Drawing Geometric Perspective

4 of 7 in Series: The Essentials of Drawing

Geometric perspective (sometimes called linear perspective) makes subjects in a drawing look like they recede into distant space, appearing smaller the farther they are away from you.

Geometric perspective can also create the illusion that you are either above or below the subject of a drawing. Using geometric perspective makes your drawings appear three-dimensional (rather than flat), and more realistic.

To get started with geometric perspective, you first need to acquaint yourself with the following:

  • Horizon line: An imaginary horizontal line, sometimes referred to as eye level, which divides your line of vision when you look straight ahead.
    Objects below this line are below your eye level, and objects above this line are above your eye level. Artists draw horizon lines to accurately establish perspective in their drawings.
  • Perspective lines: Straight lines, drawn at an angle from the edges of objects, back into perceived distant space, until they finally converge at a point on the horizon line. These lines establish guidelines for drawing objects in proper perspective.
  • Angular lines: Straight lines that are neither parallel nor perpendicular to the horizon line.
  • Vanishing point: The point on the horizon line where the angular perspective lines of an object visually continue past its edges and eventually converge.
    Objects become smaller and smaller the closer they are to the vanishing point and, at this point, seem to completely disappear (or vanish). Some objects can even have more than one vanishing point.

Lines of objects that are parallel or perpendicular (at a right angle) to the horizon line don't appear to go back in space (such as the top, bottom, and side edges of a building from a frontal view) and therefore don't meet the vanishing point.

Creating a drawing's horizon line

Always draw your horizon line parallel to the top and bottom of a square or rectangular drawing space. You determine the viewer's eye level by choosing the position of the horizon line. You control whether you want viewers to feel like they're above, below, or at eye level with the objects in your drawing.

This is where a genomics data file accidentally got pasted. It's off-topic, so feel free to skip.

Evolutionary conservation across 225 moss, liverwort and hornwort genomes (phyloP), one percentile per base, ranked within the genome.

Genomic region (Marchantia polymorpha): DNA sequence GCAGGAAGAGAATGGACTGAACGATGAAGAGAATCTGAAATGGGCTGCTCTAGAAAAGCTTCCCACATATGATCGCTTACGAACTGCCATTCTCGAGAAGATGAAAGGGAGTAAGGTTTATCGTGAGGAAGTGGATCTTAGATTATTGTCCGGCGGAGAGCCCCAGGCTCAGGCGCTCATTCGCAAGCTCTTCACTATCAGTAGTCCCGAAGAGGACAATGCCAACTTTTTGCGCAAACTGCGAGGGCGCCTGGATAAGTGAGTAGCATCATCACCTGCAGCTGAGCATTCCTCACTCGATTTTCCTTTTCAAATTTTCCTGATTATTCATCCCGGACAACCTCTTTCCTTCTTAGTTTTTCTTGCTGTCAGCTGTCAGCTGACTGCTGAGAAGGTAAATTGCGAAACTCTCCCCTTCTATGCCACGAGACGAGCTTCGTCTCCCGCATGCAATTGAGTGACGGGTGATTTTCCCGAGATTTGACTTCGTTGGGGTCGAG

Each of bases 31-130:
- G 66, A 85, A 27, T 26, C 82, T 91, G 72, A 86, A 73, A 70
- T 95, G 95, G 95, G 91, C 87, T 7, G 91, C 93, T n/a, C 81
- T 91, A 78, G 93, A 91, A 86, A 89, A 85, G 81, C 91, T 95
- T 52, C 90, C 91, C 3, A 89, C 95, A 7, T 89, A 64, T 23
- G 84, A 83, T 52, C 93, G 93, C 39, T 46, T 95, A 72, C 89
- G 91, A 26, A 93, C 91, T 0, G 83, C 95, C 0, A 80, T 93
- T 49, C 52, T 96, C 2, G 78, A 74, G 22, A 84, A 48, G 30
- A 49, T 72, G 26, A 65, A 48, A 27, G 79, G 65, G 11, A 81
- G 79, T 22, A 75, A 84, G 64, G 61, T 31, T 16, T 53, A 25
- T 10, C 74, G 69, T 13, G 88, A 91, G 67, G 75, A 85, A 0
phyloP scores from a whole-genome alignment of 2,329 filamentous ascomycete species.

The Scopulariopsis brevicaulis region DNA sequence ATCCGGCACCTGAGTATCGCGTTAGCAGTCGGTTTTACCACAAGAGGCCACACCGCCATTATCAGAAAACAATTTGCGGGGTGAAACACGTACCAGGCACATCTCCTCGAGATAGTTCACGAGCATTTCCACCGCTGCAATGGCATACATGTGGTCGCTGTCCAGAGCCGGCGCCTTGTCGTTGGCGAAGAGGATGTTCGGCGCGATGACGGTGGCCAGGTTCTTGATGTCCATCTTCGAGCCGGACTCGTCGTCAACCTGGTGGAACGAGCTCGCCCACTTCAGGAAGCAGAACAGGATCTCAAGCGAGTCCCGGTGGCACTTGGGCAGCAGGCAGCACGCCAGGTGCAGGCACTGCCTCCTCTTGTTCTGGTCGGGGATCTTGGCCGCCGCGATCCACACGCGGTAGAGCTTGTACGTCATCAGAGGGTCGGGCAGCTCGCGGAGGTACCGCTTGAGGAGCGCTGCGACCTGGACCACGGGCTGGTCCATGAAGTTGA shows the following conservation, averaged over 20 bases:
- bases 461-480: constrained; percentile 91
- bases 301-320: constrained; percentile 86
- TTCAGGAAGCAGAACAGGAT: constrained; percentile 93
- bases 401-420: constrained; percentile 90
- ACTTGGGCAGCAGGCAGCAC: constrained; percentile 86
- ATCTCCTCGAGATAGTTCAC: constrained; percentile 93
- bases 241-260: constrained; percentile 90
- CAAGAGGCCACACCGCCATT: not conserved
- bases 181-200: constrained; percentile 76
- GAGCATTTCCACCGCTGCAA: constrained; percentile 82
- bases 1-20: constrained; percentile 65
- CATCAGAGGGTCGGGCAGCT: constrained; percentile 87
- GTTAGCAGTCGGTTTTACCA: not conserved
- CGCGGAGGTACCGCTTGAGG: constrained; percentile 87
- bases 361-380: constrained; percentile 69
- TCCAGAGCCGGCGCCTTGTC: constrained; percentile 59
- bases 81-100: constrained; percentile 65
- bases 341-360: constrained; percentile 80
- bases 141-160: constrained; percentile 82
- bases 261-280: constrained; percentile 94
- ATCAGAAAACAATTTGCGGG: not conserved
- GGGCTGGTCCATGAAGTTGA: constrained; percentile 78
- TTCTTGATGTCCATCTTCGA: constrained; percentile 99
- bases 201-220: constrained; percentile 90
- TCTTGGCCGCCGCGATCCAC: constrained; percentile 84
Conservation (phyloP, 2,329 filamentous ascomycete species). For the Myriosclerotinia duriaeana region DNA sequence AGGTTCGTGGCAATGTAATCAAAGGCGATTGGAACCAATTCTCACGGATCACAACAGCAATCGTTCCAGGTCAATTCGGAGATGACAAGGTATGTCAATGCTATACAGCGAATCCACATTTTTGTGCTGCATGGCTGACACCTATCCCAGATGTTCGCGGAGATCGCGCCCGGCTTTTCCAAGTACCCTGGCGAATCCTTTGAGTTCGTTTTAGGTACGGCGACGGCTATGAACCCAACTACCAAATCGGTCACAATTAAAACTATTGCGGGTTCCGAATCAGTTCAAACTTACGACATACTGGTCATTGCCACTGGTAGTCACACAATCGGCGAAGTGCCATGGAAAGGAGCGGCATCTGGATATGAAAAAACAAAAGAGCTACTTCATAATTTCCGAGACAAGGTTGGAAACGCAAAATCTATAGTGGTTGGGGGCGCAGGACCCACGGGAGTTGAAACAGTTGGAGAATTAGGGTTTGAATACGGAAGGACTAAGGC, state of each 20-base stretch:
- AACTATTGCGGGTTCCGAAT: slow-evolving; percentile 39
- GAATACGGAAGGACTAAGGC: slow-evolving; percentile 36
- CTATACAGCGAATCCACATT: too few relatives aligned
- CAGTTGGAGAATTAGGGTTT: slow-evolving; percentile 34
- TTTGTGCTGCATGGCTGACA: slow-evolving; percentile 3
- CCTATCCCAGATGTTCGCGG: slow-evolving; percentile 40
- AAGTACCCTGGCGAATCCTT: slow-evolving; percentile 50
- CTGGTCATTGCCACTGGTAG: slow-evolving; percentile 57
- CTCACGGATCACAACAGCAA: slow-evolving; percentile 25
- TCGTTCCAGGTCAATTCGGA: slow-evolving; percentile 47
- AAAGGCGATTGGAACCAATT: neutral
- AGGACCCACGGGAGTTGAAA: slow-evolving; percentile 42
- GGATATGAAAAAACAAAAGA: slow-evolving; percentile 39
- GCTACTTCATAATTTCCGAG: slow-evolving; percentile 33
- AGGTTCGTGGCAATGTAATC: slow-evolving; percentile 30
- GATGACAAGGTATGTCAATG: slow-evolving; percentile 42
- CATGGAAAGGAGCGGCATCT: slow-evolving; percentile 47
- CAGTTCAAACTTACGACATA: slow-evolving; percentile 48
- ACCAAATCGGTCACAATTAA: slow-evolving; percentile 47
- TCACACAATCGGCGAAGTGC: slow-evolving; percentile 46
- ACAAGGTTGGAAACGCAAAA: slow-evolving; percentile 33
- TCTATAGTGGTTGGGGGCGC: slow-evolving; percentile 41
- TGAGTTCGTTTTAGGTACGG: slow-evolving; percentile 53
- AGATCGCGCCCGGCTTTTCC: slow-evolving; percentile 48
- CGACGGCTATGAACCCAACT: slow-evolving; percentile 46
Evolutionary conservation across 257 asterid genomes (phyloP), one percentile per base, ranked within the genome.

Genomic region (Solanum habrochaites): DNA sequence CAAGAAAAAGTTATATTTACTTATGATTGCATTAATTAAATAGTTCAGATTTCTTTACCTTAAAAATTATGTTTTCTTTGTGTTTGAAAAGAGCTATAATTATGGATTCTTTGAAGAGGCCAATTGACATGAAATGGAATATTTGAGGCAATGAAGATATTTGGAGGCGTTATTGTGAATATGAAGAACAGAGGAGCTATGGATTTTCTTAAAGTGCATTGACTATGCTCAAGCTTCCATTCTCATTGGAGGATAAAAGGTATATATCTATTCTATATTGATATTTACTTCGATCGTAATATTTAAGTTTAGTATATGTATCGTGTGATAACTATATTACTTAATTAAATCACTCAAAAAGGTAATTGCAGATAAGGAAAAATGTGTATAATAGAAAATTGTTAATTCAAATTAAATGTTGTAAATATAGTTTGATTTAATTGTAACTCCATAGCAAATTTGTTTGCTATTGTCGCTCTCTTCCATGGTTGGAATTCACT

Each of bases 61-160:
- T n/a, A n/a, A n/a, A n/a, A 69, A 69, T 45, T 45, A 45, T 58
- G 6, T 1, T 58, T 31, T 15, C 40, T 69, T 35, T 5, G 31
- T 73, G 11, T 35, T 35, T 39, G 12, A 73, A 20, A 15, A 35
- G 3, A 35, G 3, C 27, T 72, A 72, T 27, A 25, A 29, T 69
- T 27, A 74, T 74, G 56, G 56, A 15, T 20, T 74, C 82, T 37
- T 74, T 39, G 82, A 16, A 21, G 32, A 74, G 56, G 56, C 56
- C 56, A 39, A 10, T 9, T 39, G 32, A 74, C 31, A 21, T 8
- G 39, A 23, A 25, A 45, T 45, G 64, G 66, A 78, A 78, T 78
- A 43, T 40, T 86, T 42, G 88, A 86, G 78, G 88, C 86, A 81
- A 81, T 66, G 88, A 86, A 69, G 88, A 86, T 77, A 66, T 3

A bird's-eye view looking downward

In the first drawing in Figure 1, the horizon line is close to the top of the drawing space, higher than the cubes. Imagine that you are standing on the top of a high cliff, or floating in a hot air balloon. The perspective lines of objects below you angle upwards towards the horizon line and converge at the vanishing point.


Figure 1: Observing cubes from two different perspectives, below and above the horizon line.

If you want viewers of your drawings to feel like they are looking downward, draw the subjects below the horizon line.

Looking upward

The horizon line is below the cubes in the second drawing in Figure 1. You sense that you are below the cubes — maybe looking up into the sky or standing in a valley looking upward. The perspective lines of the objects all lead downward to the same vanishing point. The cubes almost look like helium-filled balloons, and the perspective lines seem to hold them anchored at the vanishing point.

To create the illusion that the viewer is looking upward, draw your subjects above the horizon line.

Eyeing the horizon line from a level perspective

You are at eye level as you look into Figure 2. The horizon line is the first horizontal line, almost halfway down from the top of the drawing space.

Look at the angular lines (neither horizontal nor vertical) that define the edges of the objects, and visually follow them to the vanishing point on the horizon line. You should notice the following:

  • Angular lines of objects at your eye level (touching the horizon line) converge both downward and upward.
  • The lines of objects above your eye level (above the horizon line) converge downward.
  • Angular lines of objects below your eye level (below the horizon line) converge upward.

Figure 2: An eye-level perspective — all angular lines converge at the same vanishing point.

Finding vanishing points